In addition to reducing the risk at surgery, the GSP has a positive side effect. The continuing cessation rate from the end of the GSP until 1 yr after surgery has been found to be 22–33%.5,6The minor and briefer programs did not influence this outcome among surgical patients at all, which is in agreement with the recommendations of smoking cessation interventions for hospital patients in general.9
Recently a smoking cessation intervention was evaluated in an RCT for smokers undergoing acute fracture surgery. The intervention group received the program after surgery, and they experienced significantly fewer complications.10However, Dr Nåsell and colleagues did not use the full GSP, and they found no long-term effect on the cessation rates for their group of patients.
Special challenges for implementing preoperative smoking cessation programs are the tight surgical agenda and the short period of contact between patients and hospitals/clinics in the perioperative period, except for patients developing complications. Therefore, new arenas should be considered, such as primary care. Until now, primary care has not been convincing in efforts at systematic preoperative risk reduction, despite good will, a positive attitude, common guidelines and information material, and a 30% bonus payment.11
The education of staff in evidence-based programs for smoking cessation in surgical pathways is important. A natural barrier to implementation of smoking cessation intervention is the lack of competences. Another important barrier has been shown to be our own lifestyle because smoking staff members less often take the initiative to introduce smoking cessation to their patients. In addition, other important risk factors, such as alcohol abuse and excess body weight, are more often neglected.12
Most surgical patients have a very positive attitude to smoking cessation programs, so patients in one study who were allocated to a control group actually felt disappointed.13
We need more RCTs to develop evidence in the areas with little or no evidence within the field of surgery and smoking cessation intervention. Based on the results of Shi and Warner,1an important future intervention study would be smoking cessation intervention for smoking parents whose child is undergoing surgery. In addition, the parents' and children's attitudes to parental intervention should be studied. Other highly relevant new RCTs concern the evaluation of a delayed onset of the GSP for acute, subacute, and even elective operations; new arenas for the GSP outside the hospitals; and combined intervention programs for risk reduction, including smoking, alcohol, physical inactivity, and a malnutrition cessation intervention.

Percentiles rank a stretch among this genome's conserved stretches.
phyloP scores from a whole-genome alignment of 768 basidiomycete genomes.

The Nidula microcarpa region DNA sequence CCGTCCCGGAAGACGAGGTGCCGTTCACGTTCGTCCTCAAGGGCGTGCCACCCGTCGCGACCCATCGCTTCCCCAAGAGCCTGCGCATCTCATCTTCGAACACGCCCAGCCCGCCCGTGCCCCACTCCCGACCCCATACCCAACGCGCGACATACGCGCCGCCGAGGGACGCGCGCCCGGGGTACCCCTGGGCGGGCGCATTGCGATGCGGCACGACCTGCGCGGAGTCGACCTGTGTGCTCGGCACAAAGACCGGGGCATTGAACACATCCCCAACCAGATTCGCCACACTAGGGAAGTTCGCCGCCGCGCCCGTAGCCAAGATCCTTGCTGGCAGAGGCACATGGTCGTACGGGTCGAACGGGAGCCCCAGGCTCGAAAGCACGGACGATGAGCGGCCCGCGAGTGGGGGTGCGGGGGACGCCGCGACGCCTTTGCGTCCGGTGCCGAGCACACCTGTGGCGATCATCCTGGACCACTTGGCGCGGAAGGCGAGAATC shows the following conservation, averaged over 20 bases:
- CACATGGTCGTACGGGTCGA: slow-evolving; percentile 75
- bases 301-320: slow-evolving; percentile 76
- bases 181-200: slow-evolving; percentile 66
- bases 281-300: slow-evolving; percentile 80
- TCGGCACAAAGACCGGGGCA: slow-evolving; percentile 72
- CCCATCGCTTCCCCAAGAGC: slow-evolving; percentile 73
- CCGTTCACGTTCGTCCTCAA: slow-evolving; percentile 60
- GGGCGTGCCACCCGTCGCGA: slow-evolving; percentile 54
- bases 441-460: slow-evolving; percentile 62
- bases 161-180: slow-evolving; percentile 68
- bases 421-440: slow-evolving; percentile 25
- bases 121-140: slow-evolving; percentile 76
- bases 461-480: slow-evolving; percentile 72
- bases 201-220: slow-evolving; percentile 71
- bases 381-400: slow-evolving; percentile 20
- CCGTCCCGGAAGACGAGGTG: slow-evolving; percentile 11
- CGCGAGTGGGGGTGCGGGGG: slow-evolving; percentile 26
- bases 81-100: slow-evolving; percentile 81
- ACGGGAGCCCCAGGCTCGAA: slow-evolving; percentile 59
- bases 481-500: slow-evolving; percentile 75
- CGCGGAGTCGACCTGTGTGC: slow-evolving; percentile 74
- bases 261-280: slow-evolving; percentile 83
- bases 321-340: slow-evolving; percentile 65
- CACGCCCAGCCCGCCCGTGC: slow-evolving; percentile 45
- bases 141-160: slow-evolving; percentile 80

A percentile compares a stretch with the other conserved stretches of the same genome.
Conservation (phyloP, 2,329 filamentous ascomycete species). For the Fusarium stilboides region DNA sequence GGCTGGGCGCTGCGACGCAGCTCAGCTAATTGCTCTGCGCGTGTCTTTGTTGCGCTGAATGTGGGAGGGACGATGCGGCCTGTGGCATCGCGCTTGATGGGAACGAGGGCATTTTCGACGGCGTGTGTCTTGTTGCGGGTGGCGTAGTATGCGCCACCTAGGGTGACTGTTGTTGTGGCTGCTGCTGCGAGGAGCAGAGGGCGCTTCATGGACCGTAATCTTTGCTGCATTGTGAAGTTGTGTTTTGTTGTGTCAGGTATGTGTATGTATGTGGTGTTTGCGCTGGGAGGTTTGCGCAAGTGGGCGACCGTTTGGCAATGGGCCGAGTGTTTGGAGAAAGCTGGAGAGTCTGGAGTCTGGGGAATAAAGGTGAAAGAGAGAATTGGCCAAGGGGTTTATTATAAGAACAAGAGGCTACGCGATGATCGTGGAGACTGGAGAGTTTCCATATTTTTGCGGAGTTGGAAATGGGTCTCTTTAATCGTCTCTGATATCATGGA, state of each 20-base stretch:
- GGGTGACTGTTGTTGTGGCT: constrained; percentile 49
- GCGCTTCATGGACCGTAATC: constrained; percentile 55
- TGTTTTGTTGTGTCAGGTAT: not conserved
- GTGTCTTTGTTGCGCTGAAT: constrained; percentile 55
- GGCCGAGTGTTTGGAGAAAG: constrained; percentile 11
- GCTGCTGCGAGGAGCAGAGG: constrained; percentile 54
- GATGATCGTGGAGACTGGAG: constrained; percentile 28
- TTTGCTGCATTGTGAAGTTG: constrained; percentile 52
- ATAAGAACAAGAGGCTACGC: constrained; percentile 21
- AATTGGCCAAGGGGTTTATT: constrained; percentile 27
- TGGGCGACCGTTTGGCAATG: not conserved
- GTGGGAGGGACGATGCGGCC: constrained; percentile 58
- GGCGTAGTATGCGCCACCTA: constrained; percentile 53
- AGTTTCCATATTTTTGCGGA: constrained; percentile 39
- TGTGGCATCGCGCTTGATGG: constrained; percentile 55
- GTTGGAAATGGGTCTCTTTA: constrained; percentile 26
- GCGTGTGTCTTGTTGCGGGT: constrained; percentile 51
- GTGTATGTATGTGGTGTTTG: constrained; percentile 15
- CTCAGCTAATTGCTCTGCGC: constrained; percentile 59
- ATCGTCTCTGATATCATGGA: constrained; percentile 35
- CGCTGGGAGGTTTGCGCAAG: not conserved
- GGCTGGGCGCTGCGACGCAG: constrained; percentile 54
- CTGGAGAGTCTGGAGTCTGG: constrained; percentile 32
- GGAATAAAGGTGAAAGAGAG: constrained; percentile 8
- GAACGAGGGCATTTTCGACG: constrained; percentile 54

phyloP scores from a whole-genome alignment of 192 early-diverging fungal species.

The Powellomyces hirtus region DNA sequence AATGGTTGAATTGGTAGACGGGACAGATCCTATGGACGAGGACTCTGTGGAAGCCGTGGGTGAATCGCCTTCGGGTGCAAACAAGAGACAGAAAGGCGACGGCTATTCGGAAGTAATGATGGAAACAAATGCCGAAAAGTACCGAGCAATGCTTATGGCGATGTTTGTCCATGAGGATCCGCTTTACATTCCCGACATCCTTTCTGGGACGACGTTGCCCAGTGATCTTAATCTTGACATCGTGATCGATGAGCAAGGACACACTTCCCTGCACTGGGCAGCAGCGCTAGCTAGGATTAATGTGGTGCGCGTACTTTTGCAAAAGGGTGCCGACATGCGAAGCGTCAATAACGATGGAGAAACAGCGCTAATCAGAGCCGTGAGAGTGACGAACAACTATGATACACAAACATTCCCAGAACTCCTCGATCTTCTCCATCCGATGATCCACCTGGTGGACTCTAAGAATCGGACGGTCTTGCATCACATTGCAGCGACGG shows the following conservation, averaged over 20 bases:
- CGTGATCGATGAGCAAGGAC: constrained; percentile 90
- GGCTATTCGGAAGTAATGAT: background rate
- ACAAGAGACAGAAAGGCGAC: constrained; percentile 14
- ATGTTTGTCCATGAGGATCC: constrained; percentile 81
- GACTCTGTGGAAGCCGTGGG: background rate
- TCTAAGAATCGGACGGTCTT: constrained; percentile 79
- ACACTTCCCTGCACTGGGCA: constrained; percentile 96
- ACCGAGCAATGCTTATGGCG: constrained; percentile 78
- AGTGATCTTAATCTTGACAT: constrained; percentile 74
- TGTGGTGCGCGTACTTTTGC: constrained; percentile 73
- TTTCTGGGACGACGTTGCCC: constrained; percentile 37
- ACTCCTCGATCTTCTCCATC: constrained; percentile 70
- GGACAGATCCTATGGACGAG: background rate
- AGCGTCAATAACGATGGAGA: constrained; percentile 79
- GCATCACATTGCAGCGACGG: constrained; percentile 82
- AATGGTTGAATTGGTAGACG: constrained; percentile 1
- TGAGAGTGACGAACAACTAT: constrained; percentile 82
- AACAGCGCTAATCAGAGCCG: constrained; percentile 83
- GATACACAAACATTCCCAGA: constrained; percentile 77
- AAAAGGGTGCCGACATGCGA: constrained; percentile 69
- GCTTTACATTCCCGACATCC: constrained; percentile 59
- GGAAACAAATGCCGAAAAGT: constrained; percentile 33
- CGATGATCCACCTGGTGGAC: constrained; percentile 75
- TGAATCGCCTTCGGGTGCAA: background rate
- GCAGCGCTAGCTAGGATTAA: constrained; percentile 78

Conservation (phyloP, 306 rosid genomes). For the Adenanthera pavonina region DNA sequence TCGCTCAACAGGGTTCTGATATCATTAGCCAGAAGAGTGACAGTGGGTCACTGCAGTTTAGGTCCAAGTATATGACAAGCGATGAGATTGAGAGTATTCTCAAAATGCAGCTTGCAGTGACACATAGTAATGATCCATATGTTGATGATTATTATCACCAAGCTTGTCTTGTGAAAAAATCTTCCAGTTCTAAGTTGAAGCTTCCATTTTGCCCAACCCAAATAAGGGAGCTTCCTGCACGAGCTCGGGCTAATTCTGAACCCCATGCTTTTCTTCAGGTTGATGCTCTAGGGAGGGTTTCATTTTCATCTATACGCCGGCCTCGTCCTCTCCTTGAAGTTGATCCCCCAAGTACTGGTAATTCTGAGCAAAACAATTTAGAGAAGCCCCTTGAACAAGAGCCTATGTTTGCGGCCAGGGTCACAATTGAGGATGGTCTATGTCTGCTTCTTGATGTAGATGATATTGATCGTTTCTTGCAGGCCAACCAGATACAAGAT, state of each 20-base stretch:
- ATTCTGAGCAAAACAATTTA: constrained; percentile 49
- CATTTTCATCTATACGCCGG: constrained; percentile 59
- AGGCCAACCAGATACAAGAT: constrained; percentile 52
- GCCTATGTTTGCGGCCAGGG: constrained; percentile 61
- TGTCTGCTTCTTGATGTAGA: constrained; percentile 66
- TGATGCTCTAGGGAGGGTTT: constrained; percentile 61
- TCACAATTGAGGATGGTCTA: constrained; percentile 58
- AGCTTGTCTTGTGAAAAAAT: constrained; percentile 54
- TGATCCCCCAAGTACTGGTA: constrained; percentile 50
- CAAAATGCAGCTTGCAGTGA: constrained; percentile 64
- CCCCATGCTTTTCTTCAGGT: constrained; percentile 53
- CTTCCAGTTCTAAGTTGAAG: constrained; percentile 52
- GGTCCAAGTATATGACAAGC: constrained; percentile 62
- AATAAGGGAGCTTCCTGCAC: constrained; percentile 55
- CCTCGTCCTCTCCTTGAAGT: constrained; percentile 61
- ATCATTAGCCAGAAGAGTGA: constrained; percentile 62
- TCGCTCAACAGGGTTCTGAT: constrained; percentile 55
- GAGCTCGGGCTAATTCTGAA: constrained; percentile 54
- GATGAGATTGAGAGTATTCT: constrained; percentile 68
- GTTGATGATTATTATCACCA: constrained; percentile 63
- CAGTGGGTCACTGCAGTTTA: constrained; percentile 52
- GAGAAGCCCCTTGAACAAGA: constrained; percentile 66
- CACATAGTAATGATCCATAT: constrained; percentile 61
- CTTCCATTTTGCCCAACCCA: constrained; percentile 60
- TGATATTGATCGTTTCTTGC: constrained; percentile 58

However, we can act on the basis of the evidence already gathered. Today , we can establish a first list of dos and don'ts for risk reduction in smokers scheduled for surgery. Today we can act by recommending evidence-based smoking cessation programs, such as the GSP, as part of the surgical pathway, instead of just hoping that patients and relatives will try to handle the risk reduction themselves.
WHO-Collaborating Centre for Evidence-based Health Promotion in Hospitals and Health Services, Bispebjerg Hospital, Copenhagen, Denmark; University of Copenhagen, Copenhagen, Denmark; Clinical Alcohol Research, Lund University, Lund, Sweden. firstname.lastname@example.org